On Wednesday 2nd April 2011, the Council for British Archaeology announced that the British Academy will be phasing out their grant funding to the CBA over the next five years. This will amount to a cut of £306,000, a 25% reduction in the CBA’s entire income. In a statement, CBA President Dr Kate Pretty CBE said:
We deeply regret the British Academy decision to cut funding to the CBA, particularly as this decision was not forced by reductions in its own grant from Government, but was a strategic choice by the Academy in spite of their praise for the continuing high standard of our work. (source)
This is bad news for archaeology in the UK. The CBA are a highly active, highly relevant organisation, who work hard to increase the accessibility and relevance of archaeology to everyone. From running the Young Archaeologists Club to campaigning for changes to legislation in Parliament, as well as publishing the excellent archaeology magazine British Archaeology, the list of their objectives goes on and on.
Obviously, any form of financial cuts will mean that the CBA will have to look very closely about the scope of what they do, staff, administration, etc. New ways will have to be found to make up the shortfall, and this will take time. I wish them all the luck in doing this.
There are hard times for all who work in heritage. I am worried about the perceived relevance of heritage by those in positions of power. That the CBA’s cuts were “..a strategic choice by the Academy in spite of their praise for the continuing high standard of our [the CBA's] work” is particularly worrying. When asked, most people seem to love heritage, but when it comes to financial backing, suddenly it’s not quite so important.
When I look back at things like the failure of the Heritage Protection Bill to be passed, and the difficulties in approving the new facilities for a major heritage attraction such as Stonehenge, the current rounds of cuts to English Heritage (32%), museums and county archaeology services, I can’t but help think that something isn’t quite right.
We have a lot of work to do in archaeology and the heritage sector in general. I’ve touched on the subject of value in the last two talks that I have given, and I feel that the only way forward is for a joined-up concerted effort to make our work more relevant, and more accessible. Only when we are genuinely valued by more people, will we stand a chance to receive proper funding to do more and better work. The CBA are champions of our message, which makes their budget cuts even more unfortunate for heritage in general.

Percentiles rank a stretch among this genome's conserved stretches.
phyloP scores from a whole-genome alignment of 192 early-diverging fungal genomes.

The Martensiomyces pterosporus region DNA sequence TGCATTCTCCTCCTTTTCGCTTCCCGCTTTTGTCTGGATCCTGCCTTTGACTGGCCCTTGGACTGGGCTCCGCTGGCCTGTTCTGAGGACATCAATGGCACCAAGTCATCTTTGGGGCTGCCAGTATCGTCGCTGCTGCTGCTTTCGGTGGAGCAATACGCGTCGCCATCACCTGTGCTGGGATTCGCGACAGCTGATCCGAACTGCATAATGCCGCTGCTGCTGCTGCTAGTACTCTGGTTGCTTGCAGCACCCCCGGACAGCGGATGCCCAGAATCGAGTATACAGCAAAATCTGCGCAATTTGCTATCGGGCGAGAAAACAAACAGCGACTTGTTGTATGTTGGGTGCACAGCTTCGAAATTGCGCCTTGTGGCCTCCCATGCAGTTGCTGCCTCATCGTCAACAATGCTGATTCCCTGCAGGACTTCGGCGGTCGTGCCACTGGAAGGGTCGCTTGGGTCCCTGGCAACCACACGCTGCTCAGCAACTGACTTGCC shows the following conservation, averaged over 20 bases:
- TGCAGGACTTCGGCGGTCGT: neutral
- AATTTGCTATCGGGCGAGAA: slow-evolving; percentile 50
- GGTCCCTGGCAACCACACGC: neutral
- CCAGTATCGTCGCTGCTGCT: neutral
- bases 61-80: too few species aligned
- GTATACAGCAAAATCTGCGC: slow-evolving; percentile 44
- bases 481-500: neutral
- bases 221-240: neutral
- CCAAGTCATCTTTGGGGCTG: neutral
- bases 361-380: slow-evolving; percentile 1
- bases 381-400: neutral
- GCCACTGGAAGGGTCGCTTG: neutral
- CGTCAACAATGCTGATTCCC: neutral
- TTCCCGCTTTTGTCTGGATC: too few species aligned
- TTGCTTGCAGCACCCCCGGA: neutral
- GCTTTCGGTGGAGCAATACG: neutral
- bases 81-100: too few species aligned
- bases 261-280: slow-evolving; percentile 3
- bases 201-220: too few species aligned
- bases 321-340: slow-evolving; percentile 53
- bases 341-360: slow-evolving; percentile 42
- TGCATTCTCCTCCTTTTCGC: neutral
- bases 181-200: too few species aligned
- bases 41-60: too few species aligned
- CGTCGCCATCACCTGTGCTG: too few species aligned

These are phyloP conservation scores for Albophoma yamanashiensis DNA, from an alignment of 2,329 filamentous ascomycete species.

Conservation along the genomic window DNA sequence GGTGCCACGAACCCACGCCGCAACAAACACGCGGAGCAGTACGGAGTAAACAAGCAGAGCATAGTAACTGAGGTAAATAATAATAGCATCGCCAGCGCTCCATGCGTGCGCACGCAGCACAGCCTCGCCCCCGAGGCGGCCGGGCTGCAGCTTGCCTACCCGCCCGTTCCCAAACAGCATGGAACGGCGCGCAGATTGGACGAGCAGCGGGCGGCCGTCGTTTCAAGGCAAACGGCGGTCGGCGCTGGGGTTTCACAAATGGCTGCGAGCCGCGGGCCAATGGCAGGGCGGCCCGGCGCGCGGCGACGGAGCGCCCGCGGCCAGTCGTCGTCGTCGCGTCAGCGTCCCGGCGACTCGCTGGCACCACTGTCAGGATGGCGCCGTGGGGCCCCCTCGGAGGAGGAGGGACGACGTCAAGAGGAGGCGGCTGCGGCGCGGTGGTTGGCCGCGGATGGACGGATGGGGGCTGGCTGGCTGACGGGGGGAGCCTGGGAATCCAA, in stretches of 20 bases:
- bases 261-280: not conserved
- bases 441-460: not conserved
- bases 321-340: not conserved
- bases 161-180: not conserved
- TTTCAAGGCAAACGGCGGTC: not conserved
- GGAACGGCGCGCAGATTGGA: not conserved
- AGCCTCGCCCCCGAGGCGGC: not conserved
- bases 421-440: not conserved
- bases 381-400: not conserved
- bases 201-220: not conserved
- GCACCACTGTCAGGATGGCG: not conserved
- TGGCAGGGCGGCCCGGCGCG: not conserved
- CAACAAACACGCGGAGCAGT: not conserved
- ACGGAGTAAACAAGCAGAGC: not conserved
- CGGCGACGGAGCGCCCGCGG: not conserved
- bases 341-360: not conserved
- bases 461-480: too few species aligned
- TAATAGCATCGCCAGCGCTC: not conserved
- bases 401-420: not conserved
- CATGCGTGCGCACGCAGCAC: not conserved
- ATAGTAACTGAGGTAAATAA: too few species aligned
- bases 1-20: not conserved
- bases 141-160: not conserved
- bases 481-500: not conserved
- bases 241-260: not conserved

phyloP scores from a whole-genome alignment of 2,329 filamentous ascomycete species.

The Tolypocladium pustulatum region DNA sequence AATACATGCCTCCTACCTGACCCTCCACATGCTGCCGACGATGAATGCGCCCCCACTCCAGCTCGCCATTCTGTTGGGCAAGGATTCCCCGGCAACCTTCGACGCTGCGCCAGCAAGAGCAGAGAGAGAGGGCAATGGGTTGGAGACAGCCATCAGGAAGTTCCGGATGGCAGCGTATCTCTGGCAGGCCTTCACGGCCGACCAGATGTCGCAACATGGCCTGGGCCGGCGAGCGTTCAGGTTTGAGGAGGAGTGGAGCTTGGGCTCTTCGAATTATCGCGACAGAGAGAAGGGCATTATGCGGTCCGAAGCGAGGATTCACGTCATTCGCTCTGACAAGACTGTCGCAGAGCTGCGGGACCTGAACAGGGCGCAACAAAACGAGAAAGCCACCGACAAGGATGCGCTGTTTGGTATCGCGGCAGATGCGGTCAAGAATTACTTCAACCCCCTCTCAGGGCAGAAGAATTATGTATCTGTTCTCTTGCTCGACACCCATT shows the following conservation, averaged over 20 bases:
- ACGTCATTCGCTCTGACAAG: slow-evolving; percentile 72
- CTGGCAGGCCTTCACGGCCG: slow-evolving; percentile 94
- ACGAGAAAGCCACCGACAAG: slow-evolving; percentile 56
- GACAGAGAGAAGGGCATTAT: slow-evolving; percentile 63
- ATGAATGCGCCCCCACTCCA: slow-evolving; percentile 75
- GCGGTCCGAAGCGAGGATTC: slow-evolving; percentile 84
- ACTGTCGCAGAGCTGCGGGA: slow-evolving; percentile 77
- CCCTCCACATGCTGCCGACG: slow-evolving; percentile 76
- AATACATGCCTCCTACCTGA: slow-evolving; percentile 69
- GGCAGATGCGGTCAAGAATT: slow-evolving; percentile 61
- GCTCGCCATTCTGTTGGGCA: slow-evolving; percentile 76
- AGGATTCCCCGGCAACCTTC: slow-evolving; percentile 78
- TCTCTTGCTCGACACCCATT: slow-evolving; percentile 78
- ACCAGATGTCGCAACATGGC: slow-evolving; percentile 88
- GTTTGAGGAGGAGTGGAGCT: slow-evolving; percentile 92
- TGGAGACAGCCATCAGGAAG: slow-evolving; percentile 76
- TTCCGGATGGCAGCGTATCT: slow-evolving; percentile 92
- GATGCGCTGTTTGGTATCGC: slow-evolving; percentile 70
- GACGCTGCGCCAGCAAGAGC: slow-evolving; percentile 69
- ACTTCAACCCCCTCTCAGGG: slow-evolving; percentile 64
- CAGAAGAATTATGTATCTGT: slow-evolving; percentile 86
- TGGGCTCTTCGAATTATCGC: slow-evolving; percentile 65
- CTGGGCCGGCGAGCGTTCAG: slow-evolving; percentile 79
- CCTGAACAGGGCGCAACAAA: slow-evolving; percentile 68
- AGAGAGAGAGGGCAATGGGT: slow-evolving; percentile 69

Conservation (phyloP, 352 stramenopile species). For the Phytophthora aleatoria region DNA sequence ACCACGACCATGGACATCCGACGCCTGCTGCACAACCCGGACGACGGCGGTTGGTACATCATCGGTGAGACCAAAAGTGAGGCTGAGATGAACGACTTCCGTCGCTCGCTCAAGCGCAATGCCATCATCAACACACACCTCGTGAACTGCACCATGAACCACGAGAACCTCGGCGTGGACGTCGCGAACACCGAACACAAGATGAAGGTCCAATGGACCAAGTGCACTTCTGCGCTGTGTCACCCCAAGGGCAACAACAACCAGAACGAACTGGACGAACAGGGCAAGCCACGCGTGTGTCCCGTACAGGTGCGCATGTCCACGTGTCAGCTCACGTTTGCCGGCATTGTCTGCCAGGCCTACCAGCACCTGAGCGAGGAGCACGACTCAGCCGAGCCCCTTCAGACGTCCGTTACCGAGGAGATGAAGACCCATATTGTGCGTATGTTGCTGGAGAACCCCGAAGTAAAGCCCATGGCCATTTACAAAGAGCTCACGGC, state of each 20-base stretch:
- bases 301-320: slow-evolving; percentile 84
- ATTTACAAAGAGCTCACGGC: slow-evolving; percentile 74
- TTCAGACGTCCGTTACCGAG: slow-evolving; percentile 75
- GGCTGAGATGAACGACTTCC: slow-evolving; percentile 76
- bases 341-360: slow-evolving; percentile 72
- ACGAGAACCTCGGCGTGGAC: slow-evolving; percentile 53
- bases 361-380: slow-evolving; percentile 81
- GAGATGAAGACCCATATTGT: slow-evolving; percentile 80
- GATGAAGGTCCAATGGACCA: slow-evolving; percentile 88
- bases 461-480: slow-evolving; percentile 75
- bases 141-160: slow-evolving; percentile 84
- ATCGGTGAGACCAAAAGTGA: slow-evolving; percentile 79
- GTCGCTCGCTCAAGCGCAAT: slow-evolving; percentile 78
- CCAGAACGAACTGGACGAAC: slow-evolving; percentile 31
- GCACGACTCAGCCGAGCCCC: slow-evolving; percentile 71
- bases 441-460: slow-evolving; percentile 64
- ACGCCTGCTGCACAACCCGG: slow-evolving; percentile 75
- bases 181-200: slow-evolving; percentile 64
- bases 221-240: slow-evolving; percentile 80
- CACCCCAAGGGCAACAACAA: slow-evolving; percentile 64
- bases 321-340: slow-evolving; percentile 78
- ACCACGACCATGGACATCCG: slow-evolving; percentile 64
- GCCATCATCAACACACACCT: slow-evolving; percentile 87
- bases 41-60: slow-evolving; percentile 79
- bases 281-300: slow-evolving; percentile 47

Thinking about all this, I find the remarks made by Prime Minister David Cameron in August 2010 even more galling:
Mr Cameron said tourism should focus more on national parks, seaside towns, heritage sites such as castles and country houses, museums, galleries, theatres and festivals.
He told an audience of industry experts at the Serpentine Gallery in Kensington Gardens: “We should be proud of our potential because we are proud of our country and what it has to offer. I love going on holiday in Britain.” (http://www.bbc.co.uk/news/uk-politics-10950167)
According to the BBC article, tourism brings in £115 billion a year to the UK economy, and our heritage is one of the major draws for visitors. If the government want to increase the level of tourism, they’ve got a funny way of going about it.
So, good luck to the CBA in finding a way to make up the shortfall, and to all who work in heritage, it’s time we think long and hard about how to make ourselves more relevant, more visible, and more valued.
I’ll expand further on my ideas of value in a following blog post, so in the meantime, visit the Council for British Archaeology’s website, become a member, subscribe to their excellent magazine, British Archaeology, and let’s start thinking of the future and how we can change things for the better.